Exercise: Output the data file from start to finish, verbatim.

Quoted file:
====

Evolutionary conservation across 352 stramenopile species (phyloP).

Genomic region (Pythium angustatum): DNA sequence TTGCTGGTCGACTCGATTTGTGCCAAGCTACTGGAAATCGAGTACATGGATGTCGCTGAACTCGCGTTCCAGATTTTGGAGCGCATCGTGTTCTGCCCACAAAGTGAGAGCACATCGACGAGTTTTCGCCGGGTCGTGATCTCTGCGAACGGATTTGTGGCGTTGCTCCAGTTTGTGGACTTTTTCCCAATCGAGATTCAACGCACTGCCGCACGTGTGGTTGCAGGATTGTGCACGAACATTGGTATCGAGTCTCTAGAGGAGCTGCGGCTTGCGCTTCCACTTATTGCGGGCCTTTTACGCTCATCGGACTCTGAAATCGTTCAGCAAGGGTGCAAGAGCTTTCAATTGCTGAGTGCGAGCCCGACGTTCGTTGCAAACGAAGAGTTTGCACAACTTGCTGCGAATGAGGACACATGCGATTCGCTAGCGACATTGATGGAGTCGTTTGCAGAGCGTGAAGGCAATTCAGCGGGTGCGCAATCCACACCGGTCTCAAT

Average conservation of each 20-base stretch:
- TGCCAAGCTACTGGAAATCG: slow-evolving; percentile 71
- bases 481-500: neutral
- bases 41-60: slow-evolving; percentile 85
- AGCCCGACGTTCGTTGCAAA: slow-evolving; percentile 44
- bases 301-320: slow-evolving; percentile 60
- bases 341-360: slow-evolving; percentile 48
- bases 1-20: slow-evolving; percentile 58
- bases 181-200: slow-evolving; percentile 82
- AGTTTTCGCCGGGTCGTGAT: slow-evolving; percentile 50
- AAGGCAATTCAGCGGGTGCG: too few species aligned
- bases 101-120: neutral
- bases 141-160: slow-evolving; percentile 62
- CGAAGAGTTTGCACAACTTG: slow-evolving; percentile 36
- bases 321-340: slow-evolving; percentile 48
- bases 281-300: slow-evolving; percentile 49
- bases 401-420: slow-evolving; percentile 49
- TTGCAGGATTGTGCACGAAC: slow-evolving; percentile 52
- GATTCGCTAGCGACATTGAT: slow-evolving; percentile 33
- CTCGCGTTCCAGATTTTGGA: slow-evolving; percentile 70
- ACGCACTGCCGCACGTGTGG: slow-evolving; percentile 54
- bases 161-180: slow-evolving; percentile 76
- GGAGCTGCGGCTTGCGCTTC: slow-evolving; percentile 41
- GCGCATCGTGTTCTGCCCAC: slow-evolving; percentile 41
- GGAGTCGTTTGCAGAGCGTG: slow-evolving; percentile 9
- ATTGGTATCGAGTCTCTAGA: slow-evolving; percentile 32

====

Evolutionary conservation across 352 stramenopile species (phyloP).

Genomic region (Pythium angustatum): DNA sequence TTGCTGGTCGACTCGATTTGTGCCAAGCTACTGGAAATCGAGTACATGGATGTCGCTGAACTCGCGTTCCAGATTTTGGAGCGCATCGTGTTCTGCCCACAAAGTGAGAGCACATCGACGAGTTTTCGCCGGGTCGTGATCTCTGCGAACGGATTTGTGGCGTTGCTCCAGTTTGTGGACTTTTTCCCAATCGAGATTCAACGCACTGCCGCACGTGTGGTTGCAGGATTGTGCACGAACATTGGTATCGAGTCTCTAGAGGAGCTGCGGCTTGCGCTTCCACTTATTGCGGGCCTTTTACGCTCATCGGACTCTGAAATCGTTCAGCAAGGGTGCAAGAGCTTTCAATTGCTGAGTGCGAGCCCGACGTTCGTTGCAAACGAAGAGTTTGCACAACTTGCTGCGAATGAGGACACATGCGATTCGCTAGCGACATTGATGGAGTCGTTTGCAGAGCGTGAAGGCAATTCAGCGGGTGCGCAATCCACACCGGTCTCAAT

Average conservation of each 20-base stretch:
- TGCCAAGCTACTGGAAATCG: slow-evolving; percentile 71
- bases 481-500: neutral
- bases 41-60: slow-evolving; percentile 85
- AGCCCGACGTTCGTTGCAAA: slow-evolving; percentile 44
- bases 301-320: slow-evolving; percentile 60
- bases 341-360: slow-evolving; percentile 48
- bases 1-20: slow-evolving; percentile 58
- bases 181-200: slow-evolving; percentile 82
- AGTTTTCGCCGGGTCGTGAT: slow-evolving; percentile 50
- AAGGCAATTCAGCGGGTGCG: too few species aligned
- bases 101-120: neutral
- bases 141-160: slow-evolving; percentile 62
- CGAAGAGTTTGCACAACTTG: slow-evolving; percentile 36
- bases 321-340: slow-evolving; percentile 48
- bases 281-300: slow-evolving; percentile 49
- bases 401-420: slow-evolving; percentile 49
- TTGCAGGATTGTGCACGAAC: slow-evolving; percentile 52
- GATTCGCTAGCGACATTGAT: slow-evolving; percentile 33
- CTCGCGTTCCAGATTTTGGA: slow-evolving; percentile 70
- ACGCACTGCCGCACGTGTGG: slow-evolving; percentile 54
- bases 161-180: slow-evolving; percentile 76
- GGAGCTGCGGCTTGCGCTTC: slow-evolving; percentile 41
- GCGCATCGTGTTCTGCCCAC: slow-evolving; percentile 41
- GGAGTCGTTTGCAGAGCGTG: slow-evolving; percentile 9
- ATTGGTATCGAGTCTCTAGA: slow-evolving; percentile 32